It may not be really called as Windows 8, but for the time being lets assume Next Windows OS will be Windows 8. Though some of MS guys called it Windows.Next. As it’s now clear Windows 7 is a success so people is thinking whats MS might bring next. For last few days we are getting some insider from MS official in Their MSDN post or forum response, but surprisingly most of those post was already been deleted. So its clear MS being so protective in this early stage of development. In this post i will try to accumulate as much insider data possible about Windows 8.
Windows 8 to be “Completely Different” and “Mind-Blowing”
Its the one thing we found common in all this post. Everybody is saying it will be Totally Different and mind blowing.
An MSDN blog titled, “Whats in store for the next Windows,” which was promptly taken down by MS, says
“The minimum that folks can take for granted is that the next version will be something completely different from what folks usually expect of Windows – I am simply impressed with the process that Steven has setup to listen to our customers needs and wants and get a team together than can make it happen. To actually bring together dozens and dozens of teams across Microsoft to come up with a vision for Windows.next is a process that is surreal! The themes that have been floated truly reflect what people have been looking for years and it will change the way people think about PCs and the way they use them. It is the future of PCs…”
As if that wasn’t exciting enough, John Mangelaars, Regional VP of Consumer and Online at Microsoft EMEA, is quoted today on the website CIO as saying the following:
[Apple is] doing well on the PC side but Windows 7 is a blockbuster. We got it really right. For me, Windows 8 will be mind-blowing.
Also few days ago Microsoft Kitchen informed us about one leak infos and complete image gallery of Leaks Windows 7 Post 7700 RTM built.
Take a look at those photos.
Build String: 7700.winmain.100122-1900
WZor decides to leak the build as I would love to begin my longtime tradition of dual-booting the latest leaked build along with my main OS! Should you decide to begin such a tradition yourself — or even more daring, decide to replace your main OS with the latest leaks — be aware that there may be consequences to contend with. Easily, the most detrimental consequence during Windows 7’s development was the bug that corrupted MP3s… and that was in an officially-released beta build, too! But I’m putting the cart just a little bit ahead of the horse as all we have at the moment are these screen shots (which may actually not be the official beginning of Windows 8, but since they’re from the winmain lab and don’t have SP1 in the string, I feel I’m making a fairly safe assumption). Oh, and to add to it, the “beta fish” wallpaper that hasn’t been seen since earlier beta builds of Windows 7 is back in this build (thanks for pointing that out @Gilly2468!). Make of that what you will!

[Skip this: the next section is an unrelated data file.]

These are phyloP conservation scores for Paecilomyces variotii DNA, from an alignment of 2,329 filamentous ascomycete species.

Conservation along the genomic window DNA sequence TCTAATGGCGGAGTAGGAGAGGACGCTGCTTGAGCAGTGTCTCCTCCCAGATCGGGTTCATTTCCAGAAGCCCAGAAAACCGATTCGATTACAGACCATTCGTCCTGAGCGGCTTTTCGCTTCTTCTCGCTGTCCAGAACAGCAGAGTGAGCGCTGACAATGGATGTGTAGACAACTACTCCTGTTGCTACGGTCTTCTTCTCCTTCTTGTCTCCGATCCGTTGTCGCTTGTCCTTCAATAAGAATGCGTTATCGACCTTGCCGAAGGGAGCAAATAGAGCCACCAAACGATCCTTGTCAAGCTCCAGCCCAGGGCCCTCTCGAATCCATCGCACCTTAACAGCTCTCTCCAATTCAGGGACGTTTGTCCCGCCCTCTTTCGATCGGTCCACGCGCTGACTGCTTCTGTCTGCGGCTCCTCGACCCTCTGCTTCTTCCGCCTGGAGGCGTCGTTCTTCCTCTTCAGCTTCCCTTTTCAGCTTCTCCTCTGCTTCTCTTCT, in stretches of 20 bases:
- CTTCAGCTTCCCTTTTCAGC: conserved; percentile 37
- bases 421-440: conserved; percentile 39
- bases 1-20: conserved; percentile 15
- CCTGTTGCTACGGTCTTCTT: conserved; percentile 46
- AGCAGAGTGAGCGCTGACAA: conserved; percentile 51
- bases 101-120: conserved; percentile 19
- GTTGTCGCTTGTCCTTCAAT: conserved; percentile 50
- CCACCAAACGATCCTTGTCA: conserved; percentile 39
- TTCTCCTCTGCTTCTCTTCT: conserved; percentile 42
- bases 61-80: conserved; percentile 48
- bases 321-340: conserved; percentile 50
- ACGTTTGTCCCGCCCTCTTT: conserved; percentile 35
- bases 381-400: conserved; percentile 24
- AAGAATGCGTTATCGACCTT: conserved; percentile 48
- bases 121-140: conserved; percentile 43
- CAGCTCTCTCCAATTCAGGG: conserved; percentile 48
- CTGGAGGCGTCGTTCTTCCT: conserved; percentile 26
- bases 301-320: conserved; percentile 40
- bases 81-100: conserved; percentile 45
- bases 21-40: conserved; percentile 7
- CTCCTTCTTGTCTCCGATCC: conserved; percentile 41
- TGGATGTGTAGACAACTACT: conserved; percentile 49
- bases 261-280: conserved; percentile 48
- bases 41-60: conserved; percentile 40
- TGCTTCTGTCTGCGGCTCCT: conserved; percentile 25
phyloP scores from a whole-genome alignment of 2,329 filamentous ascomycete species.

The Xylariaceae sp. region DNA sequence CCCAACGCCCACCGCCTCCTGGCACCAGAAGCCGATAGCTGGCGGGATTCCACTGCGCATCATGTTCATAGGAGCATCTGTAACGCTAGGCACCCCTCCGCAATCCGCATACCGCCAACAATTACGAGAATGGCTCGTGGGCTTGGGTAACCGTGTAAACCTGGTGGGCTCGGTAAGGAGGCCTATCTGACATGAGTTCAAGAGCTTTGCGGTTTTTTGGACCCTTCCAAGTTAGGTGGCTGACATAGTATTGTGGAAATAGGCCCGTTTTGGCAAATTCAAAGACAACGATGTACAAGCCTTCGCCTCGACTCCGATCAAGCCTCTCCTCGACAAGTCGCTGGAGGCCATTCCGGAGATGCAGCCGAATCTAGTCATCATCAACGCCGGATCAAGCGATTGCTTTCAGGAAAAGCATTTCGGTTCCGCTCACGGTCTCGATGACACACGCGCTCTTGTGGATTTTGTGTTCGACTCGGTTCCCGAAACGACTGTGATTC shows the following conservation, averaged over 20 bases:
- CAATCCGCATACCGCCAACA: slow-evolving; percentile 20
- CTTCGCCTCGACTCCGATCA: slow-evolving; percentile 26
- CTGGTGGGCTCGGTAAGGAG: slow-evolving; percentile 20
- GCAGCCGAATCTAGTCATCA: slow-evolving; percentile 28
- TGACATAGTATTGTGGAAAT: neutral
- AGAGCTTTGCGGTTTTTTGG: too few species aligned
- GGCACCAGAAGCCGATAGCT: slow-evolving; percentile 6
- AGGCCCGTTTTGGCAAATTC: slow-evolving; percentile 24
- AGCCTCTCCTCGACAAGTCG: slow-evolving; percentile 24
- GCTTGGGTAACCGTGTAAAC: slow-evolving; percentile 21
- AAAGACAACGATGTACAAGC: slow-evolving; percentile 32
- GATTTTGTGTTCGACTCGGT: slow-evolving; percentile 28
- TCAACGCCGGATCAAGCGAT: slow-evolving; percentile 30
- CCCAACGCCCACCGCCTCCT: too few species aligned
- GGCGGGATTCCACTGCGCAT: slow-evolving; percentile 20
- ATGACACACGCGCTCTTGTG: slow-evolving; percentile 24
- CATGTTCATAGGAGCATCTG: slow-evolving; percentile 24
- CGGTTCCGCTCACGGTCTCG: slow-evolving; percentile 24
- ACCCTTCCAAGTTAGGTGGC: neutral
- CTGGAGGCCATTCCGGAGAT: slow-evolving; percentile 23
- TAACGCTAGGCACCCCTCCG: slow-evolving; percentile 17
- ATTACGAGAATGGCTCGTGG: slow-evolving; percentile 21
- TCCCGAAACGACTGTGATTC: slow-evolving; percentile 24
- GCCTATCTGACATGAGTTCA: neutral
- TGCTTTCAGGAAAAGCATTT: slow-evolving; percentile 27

I have divided all of these screen shots into 3 separate sections: Client, Server, and Client w/Office 2010 RTM screen shots (WZor posted all of these in separate posts but for the sake of concision, I’m putting them all in this one post).
Check All Photos here
Anatomy of a Build String
Just to delve a bit deeper into the specifics of a build string, I want to shine a light on this really simple concept for those of you who aren’t quite sure what it means when you see one. This example is going to use the following build string: 7700.winmain.100122-1900
7700: This is the build number. It goes up incrementally with every build compiled. Sometimes, to mark a new milestone, Microsoft may skip a certain range of build numbers, i.e. moving from 7700 to 7710 without any builds compiled in-between.
winmain: This is the lab the build was compiled in. There are various labs where individuals, teams and branches can compile builds, but winmain is the main lab where all teams check their code in to have it all compiled into a more widely-distributed build.
100122: This is the date in format yyyy/mm/dd. So, in this string, the compile date is January 22, 2010.
1900: This is the time in military format. 1900 = 7:00 PM.
Altogether, the build string reads like a perfect little sentence: This is build 7700 and it was compiled in the winmain lab on January 22, 2010 at 7:00 PM.
Check That deleted MSDN post via google cache – Here
Also Microsoft Corp. today announced record revenue of $19.02 billion for the second quarter ended Dec. 31, 2009, a 14% increase from the same period of the prior year. Check their announcement here